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Can an uplift to 'injury to feelings' awards be applied in discrimination cases?

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Landmark legal ruling changes the way professional bodies deal with their members

In July 2012, the Court of Appeal’s decision in Simmons v Castle confirmed that a 10% increase in non-pecuniary damages should apply to personal injury and similar cases in the civil courts.

This did not, however, extend to cases heard outside of the civil courts, for example the employment tribunal. 

In 2013, the employment tribunal heard a case, De Souza, in which the claimant, a cleaner, succeeded in a claim for disability discrimination against her employer. The tribunal awarded the claimant £9,000 for injury to feelings pursuant to the Vento guidelines. The tribunal also awarded £3,000 for psychiatric injury. The tribunal considered the case of Simmons as to whether the uplift should be applied to both awards, but decided to apply it to the psychiatric injury award only.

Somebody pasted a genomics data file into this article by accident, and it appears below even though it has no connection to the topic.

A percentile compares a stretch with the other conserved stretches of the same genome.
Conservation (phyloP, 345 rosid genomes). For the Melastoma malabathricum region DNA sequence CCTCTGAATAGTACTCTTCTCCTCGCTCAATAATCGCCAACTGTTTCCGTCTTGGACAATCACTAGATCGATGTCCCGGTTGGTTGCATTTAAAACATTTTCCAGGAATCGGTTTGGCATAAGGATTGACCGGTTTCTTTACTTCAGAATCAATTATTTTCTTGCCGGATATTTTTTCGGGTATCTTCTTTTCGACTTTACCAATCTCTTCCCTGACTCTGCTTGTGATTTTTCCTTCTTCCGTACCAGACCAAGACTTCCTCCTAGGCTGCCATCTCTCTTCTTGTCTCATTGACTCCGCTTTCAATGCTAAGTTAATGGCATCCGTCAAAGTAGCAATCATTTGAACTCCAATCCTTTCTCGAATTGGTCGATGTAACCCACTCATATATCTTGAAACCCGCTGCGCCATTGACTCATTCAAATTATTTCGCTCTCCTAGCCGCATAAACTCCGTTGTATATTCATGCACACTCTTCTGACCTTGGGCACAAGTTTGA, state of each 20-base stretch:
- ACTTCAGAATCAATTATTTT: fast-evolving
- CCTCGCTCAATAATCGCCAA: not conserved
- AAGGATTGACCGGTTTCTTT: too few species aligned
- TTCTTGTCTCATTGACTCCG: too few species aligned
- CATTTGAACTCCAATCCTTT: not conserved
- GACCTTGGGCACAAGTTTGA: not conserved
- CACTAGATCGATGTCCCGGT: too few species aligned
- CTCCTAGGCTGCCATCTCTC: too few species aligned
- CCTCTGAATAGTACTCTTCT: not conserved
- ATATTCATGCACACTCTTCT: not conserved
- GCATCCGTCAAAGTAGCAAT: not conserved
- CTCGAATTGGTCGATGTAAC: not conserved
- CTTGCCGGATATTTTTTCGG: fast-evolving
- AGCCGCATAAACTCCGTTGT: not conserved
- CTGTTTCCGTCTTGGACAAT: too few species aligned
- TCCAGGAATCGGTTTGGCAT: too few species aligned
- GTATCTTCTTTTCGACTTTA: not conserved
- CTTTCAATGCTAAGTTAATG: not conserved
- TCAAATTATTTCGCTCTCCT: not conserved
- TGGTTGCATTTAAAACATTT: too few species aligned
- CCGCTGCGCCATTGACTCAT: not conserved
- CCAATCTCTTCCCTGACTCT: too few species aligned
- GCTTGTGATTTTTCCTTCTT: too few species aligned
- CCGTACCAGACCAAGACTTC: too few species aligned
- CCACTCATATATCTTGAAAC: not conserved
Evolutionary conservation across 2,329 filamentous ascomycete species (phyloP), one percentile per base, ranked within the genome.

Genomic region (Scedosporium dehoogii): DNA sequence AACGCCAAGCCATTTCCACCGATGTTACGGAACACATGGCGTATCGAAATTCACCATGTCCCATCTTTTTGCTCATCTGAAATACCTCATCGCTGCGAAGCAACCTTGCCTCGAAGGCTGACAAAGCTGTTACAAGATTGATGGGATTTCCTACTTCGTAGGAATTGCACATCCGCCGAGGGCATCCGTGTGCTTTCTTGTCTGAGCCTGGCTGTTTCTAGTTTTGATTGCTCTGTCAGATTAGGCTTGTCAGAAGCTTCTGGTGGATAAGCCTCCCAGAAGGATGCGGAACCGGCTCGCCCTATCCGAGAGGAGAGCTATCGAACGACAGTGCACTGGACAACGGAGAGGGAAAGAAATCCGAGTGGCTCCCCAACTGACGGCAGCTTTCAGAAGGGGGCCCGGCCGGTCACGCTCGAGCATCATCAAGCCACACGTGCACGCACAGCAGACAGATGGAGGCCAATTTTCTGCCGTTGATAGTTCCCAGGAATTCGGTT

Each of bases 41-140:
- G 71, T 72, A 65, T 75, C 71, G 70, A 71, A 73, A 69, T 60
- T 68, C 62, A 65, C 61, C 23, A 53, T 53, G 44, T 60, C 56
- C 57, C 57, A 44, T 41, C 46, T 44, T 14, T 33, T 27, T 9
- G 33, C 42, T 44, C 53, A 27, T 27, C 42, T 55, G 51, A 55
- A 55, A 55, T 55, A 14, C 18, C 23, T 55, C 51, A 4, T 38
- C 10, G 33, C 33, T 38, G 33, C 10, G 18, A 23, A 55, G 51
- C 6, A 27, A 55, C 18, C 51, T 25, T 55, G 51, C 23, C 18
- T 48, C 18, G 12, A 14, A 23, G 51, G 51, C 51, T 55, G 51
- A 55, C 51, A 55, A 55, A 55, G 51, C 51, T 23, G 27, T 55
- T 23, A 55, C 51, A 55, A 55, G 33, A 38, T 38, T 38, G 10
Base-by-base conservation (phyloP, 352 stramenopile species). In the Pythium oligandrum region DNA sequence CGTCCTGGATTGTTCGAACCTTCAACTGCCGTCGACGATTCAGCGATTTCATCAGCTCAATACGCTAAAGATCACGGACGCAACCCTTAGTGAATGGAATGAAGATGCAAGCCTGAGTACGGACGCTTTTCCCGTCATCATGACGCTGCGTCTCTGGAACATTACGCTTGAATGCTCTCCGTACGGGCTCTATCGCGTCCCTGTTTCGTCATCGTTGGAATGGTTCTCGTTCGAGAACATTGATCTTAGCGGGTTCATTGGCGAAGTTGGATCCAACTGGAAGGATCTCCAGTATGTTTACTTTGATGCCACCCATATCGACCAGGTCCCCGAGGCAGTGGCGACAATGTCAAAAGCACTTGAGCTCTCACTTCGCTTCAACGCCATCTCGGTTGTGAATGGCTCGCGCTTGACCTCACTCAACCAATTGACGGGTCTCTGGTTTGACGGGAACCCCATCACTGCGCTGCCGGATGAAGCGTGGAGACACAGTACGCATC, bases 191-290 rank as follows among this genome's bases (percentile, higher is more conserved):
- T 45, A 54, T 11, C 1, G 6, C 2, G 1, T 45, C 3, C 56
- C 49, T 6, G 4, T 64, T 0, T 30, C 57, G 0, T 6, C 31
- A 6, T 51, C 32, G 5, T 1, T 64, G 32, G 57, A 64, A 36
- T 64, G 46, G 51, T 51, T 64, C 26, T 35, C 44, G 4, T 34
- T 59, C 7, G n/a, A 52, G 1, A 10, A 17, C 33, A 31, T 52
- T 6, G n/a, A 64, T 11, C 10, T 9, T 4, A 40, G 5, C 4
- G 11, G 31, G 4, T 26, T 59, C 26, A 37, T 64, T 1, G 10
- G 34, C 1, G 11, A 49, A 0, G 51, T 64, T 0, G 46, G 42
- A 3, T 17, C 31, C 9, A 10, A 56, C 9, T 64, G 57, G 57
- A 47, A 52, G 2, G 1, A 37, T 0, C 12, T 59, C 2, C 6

The claimant proceeded to appeal to the employment appeal tribunal (EAT). In 2015, the employment appeal tribunal found that Simmons applied to neither the psychiatric injury nor the injury to feelings award.

The claimant appealed to the Court of Appeal, with the hearing taking place on 23 May 2017. The Court of Appeal, by way of the judgment handed down on 4 July 2017, overturned the EAT’s decision and submitted that as s.124(6) Equality Act 2010 required discrimination awards to correspond with that which could be awarded by the County Court. The Court of Appeal therefore held that the Simmons uplifts should be applied to both injury to feelings and psychiatric injury.

While the recent judgment in De Souza v Vinci Construction (UK) Ltd seems to conclude the debate in the competing authorities on this point, only future case law will decide whether this is taken as a precedent.

If you need further advice regarding discrimination or employment law, please contact our department on 01616 966 229.

By Victoria Fagan, graduate paralegal in the employment law team.